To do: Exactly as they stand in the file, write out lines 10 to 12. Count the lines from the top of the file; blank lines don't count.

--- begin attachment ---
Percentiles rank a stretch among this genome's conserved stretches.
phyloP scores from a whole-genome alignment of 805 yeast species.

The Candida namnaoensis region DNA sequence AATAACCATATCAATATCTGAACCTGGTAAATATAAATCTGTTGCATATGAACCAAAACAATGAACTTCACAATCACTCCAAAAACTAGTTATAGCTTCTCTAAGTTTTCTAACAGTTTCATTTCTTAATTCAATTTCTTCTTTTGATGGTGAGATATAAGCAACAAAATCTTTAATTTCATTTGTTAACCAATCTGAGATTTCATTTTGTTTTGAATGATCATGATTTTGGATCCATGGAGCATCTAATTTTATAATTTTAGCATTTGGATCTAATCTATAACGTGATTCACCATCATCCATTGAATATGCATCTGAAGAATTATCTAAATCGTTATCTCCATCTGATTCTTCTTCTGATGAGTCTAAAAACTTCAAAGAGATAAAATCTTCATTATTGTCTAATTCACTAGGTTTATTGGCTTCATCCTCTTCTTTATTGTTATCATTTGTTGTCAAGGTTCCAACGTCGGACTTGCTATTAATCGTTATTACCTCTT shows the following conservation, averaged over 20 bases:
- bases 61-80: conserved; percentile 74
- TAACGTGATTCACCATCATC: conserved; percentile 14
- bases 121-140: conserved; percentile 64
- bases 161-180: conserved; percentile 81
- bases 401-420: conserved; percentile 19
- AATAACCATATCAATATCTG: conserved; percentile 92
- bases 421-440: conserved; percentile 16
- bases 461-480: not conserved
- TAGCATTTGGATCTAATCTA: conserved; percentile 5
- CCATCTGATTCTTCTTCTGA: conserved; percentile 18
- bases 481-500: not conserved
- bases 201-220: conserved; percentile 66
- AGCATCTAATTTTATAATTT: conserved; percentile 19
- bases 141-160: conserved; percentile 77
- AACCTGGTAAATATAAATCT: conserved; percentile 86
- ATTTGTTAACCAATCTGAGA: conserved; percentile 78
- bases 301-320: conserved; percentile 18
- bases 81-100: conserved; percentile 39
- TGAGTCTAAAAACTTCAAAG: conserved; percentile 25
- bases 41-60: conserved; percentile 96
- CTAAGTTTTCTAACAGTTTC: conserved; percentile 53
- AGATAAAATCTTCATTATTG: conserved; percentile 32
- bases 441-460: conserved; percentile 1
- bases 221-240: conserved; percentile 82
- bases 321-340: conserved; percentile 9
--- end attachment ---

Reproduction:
- bases 421-440: conserved; percentile 16
- bases 461-480: not conserved
- TAGCATTTGGATCTAATCTA: conserved; percentile 5